Former Seahawks coach and GM Mike Holmgren says time in Seattle has made him a better team president with Cleveland Browns.
BEREA, Ohio — If the strain of high expectations weighs heavily on Mike Holmgren, you couldn’t tell as he sat behind the desk inside his spacious corner office at Cleveland Browns headquarters.
Everyone calls him coach.
He’s dressed like a coach — wearing shorts and a T-shirt — and he talks like a coach.
But Holmgren isn’t the coach. Eric Mangini has that title for at least one more game. Beyond that, nobody knows.
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Holmgren, 61, is the team president and the second-most powerful man in the storied franchise behind owner Randy Lerner. He is the new face of an old hard-luck franchise desperate for a winner.
After the sucker punch delivered to the Cavaliers by LeBron James and two straight years of 90-plus losses from the Indians, Cleveland sports fans are looking to the Browns for a reason to cheer.
Holmgren knows the city’s love affair with its NFL team hasn’t been the same since the team returned 11 years ago.
He knows about the revolving door in the front office, the litany of awful draft picks and the poor personnel decisions of the previous administrations that made the Browns a laughingstock in the NFL.
He’s here to change all of that. His first season is winding down. The Browns are 5-10, which is no cause for celebration, but there’s a sense of optimism in Cleveland.
The Browns started 0-3 and 1-5, but wins against New England and New Orleans, and the emergence of playmakers on both sides of the ball, indicate Holmgren has the team headed in the right direction.
Last year Seattle had first dibs on Holmgren, its one-time general manager and coach who guided it to the 2006 Super Bowl, but the Hawks decided to give the franchise to Pete Carroll.
Seattle offered Holmgren a position with the team; the Browns gave him total control.
Holmgren promised himself that if he ever took a front-office job again, he’d remember the hard lessons learned when he was the Seahawks’ general manager for three years before being stripped of the duties.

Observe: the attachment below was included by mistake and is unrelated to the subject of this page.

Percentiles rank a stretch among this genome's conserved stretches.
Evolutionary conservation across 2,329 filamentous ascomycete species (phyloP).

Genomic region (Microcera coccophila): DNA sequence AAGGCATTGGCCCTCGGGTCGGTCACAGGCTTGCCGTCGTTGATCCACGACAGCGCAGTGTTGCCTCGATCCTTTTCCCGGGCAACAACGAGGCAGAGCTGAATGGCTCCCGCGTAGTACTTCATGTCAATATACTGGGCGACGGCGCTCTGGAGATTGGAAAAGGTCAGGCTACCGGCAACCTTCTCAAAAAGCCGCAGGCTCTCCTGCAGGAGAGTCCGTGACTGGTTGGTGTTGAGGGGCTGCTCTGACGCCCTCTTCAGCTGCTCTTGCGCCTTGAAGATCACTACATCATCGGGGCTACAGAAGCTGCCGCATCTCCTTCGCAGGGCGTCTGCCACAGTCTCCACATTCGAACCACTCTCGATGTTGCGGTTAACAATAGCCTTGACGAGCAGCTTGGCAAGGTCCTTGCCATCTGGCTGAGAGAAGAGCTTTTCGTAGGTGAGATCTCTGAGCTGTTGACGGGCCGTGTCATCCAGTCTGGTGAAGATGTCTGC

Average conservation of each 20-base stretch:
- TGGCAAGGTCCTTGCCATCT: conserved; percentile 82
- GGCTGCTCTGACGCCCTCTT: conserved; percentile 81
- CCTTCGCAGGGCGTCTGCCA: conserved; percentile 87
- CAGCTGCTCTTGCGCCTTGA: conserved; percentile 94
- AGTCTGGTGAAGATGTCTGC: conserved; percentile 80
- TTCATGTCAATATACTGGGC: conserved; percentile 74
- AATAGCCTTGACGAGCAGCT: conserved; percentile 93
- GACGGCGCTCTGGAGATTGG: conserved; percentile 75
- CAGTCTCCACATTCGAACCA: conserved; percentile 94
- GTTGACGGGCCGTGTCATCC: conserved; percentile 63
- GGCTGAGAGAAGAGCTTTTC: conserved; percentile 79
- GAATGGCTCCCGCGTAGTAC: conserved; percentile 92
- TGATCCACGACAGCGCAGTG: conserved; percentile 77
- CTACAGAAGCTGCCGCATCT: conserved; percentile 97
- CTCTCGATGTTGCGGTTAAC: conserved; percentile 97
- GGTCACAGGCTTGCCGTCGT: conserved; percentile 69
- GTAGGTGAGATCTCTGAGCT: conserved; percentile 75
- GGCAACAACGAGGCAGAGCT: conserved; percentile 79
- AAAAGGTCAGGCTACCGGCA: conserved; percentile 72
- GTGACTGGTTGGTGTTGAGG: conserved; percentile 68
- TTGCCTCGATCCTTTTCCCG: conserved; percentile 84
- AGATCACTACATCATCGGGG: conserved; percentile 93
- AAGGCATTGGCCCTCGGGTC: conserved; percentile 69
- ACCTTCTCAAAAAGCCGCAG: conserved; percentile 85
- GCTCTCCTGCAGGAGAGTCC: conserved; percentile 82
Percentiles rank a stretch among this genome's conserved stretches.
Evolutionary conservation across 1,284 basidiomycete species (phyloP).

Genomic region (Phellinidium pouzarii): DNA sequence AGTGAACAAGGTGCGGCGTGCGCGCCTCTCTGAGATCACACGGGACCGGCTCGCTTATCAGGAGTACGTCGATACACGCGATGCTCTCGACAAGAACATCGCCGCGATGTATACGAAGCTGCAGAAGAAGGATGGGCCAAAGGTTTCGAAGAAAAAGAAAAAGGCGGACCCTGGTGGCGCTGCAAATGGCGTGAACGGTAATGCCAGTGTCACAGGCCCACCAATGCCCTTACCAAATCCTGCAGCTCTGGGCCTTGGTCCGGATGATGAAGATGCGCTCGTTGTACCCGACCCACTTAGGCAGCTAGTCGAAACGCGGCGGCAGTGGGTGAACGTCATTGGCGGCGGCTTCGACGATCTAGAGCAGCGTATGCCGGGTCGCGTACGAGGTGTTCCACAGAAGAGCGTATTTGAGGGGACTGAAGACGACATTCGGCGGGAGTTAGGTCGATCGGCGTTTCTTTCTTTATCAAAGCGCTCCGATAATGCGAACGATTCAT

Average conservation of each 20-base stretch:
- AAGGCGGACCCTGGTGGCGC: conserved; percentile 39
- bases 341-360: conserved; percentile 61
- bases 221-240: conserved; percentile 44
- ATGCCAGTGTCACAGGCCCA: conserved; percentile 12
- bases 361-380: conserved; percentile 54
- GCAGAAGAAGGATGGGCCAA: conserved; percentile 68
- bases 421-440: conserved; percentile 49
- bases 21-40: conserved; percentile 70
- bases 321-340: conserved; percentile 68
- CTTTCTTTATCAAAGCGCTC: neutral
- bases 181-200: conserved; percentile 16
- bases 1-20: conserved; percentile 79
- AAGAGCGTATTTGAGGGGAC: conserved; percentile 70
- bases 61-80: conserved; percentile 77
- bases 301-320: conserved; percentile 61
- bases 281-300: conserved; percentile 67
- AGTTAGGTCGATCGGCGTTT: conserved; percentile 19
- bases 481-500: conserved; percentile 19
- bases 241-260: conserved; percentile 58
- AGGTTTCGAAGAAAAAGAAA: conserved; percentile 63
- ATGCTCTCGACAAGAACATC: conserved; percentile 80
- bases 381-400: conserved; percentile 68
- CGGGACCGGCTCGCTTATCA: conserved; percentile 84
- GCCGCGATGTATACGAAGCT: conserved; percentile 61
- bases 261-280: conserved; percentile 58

“I think we did some good things, but I messed up on some things. And if you don’t learn from them, then you’re really not being real honest with yourself,” he said. “When my role changed in Seattle and they took the general manager thing away and I was just coaching, I said it at that time — don’t know if I said it to anybody, but I certainly said it to myself — if I ever get a chance to do that sort of thing again, put a team together and run a team, aside from the coaching part, I kind of made a list of what I would do again.”
With the Seahawks he regrets not immediately dismantling the scouting department and hiring a new staff that understood his vision. That mistake led to a poor draft in 1999. He also wishes he would have handled the Joey Galloway holdout differently.
Holmgren said he should not have re-signed Michael Sinclair to a seven-year, $35 million contract and should not have released linebacker Anthony Simmons, who led the Seahawks in tackles in 2000, ’01 and ’03 before being dropped following the ’04 season.
“Those are the only things I could have done that I think could have helped us,” Holmgren said. “Instead of being in the Super Bowl in year seven, we might have been there in year five.”
Holmgren doesn’t regret holding on to troubled tight end Jerramy Stevens despite his many off-field problems.
“Jerramy Stevens was not a big mistake,” Holmgren said. “I’ll argue anyone to my dying breath. Still, I probably wouldn’t do it again because of the baggage.”
Holmgren said he’s a better team president because of his failures as a general manager.
The biggest question facing the Browns as they head into the offseason is the future of Mangini. Last year, Holmgren chose to retain Mangini, but this time he could replace the embattled coach with someone like his former pupil Jon Gruden.
Or Holmgren could return to the sideline one last time.
Before the season, he was undecided about coaching again. And now with Mike Singletary fired in San Francisco, rumors have been swirling about a possible return to the 49ers, his first coaching spot in the NFL.
“I don’t know,” he said. “I have to go through this first year of sitting there and watching the games from upstairs. …
“I want to be real honest about this. I’ve got to see. I’ve got to see how I’m going to react. I told the coaching staff that I’m not going to coach this team this year.”
Percy Allen: 206-464-2278 or firstname.lastname@example.org